In my newsletter today, I talked about the events in Ottawa this week and I shared a bit of my personal perspective. Here I shall continue on with some of the contents of that newsletter and the topic is lighting.
Lighting can be a big concern for artists. When we are seeing colour, we are actually seeing light waves being reflected off of a surface.
Imagine how yellow sunlight warms up the colours in a room. Think about how it affects the subject matter being painted as well as the colour of the paper or canvas. Now imagine the effect if the studio were lit only by fluorescent bulbs.
Admittedly this can be a complicated subject. An in depth discussion would take into account how the colour temperature of light bulbs is measured in Kelvin units, how brightness is measured in lumens and how there are colour rendering index ranges to consider. BUT we aren’t going to go there! J
Let’s keep this simple...
First up, diffused natural light is considered the best light for an artist to work under. For many centuries, large windows that face north have been considered the ideal studio environment. This is the direction from which sunlight is always indirect, regardless of the season or time of day. This constant, relatively cool light prevents changes in the light-dark patterns on your subject matter (whether a still life or a studio model).
Imagine how important light entering from windows was for artists prior to electric lighting. Ever tried to do anything by candles in a power outage? In Rembrandt’s day, you would need an awful lot of candles and lanterns to properly light up a studio in non-daylight hours!
Of course not all artists are fortunate enough to have large north light windows. Perhaps the light is blocked by a tall building close by or perhaps light from a north window is competing with strong afternoon light from a west window (you can use heavy drapes to block this light but not everyone wants to do this). Or maybe you have carved out a space to work in the basement and large windows are not an option. Perhaps your only hours to create art are in the evenings, after the sun has set. Don’t despair...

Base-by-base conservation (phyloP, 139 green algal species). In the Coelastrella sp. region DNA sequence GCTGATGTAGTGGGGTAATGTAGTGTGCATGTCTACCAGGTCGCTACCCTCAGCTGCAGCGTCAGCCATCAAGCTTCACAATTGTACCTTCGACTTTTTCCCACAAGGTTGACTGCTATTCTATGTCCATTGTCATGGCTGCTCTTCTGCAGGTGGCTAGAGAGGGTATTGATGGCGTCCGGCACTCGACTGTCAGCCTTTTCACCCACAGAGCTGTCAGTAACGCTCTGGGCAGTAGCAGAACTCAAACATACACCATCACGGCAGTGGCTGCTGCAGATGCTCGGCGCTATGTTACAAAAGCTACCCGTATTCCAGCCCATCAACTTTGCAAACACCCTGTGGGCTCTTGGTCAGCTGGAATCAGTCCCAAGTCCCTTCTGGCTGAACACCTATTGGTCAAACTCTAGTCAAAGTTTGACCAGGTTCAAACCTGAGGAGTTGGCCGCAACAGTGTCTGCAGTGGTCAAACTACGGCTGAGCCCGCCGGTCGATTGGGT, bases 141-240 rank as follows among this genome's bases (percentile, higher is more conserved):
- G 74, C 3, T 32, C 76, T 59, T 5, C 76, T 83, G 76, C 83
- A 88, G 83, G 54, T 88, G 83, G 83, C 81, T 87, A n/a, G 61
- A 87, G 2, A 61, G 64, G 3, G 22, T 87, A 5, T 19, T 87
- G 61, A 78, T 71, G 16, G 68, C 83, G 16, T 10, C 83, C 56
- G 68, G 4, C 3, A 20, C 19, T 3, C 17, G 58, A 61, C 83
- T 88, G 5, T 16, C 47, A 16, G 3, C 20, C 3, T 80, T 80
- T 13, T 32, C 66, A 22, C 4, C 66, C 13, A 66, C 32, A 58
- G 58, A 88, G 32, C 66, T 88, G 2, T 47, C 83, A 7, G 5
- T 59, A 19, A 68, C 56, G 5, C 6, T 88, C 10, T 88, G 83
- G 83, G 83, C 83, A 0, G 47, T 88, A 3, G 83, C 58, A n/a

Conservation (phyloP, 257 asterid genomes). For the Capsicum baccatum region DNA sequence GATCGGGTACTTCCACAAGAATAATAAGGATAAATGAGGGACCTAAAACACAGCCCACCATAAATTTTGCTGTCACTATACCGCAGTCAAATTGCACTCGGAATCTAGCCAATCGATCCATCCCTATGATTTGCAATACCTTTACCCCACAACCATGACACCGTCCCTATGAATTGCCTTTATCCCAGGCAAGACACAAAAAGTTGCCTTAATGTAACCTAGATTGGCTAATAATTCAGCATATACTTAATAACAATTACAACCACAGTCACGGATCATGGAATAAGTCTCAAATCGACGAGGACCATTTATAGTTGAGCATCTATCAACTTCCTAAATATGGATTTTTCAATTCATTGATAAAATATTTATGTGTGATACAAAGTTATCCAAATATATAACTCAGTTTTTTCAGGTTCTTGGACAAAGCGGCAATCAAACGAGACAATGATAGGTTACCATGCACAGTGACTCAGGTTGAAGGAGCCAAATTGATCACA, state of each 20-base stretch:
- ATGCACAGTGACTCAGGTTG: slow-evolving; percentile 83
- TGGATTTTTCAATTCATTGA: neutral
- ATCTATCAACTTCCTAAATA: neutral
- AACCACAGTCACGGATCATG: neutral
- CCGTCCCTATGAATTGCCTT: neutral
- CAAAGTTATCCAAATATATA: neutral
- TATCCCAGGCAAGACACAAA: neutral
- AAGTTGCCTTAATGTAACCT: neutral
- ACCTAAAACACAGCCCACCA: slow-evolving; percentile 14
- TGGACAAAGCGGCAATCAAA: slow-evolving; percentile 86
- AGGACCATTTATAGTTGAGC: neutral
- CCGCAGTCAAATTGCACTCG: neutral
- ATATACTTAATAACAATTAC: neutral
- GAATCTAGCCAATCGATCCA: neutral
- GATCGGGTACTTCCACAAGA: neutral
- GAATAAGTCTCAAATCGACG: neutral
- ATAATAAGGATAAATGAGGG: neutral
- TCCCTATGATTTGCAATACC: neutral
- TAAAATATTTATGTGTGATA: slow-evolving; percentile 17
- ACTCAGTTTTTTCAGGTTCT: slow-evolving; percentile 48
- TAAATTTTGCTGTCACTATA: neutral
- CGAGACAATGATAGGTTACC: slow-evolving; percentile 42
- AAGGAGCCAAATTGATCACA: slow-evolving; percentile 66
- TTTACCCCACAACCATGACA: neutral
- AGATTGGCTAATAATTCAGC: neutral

A great way to achieve consistent lighting is through artificial light.
Artists can choose to use light bulbs that emit a warm light or a cool light. Light bulbs can also be purchased that emit a spectrum of light similar to daylight.
A combination of lighting is the easiest way to go and is often the most effective. For example, you can use one type of bulb in overhead lights and then use a different type of bulb, for balance, in a desk or floor lamp.
But here is something else to consider...
I suggest that a very important issue is location, location, location.
Where will the artwork hang once it is finished?
Have you ever noticed how artwork created under bright lights seems to lose its intensity when hung on a wall in a room with low lighting?
Take whatever you are working on right now and test this. Move around the house holding your art up against various walls. Can you see how the different lighting arrangements in your house changes how much detail you can see in your art? Perhaps the colours don’t glow as much.
Living rooms and dining rooms are usually a lot less bright when compared to our studios. Hallways often have no source of natural light.
See how your art work looks in the evening, after dark, when artificial light is all that we have. You may be quite surprised to see how much your art changes.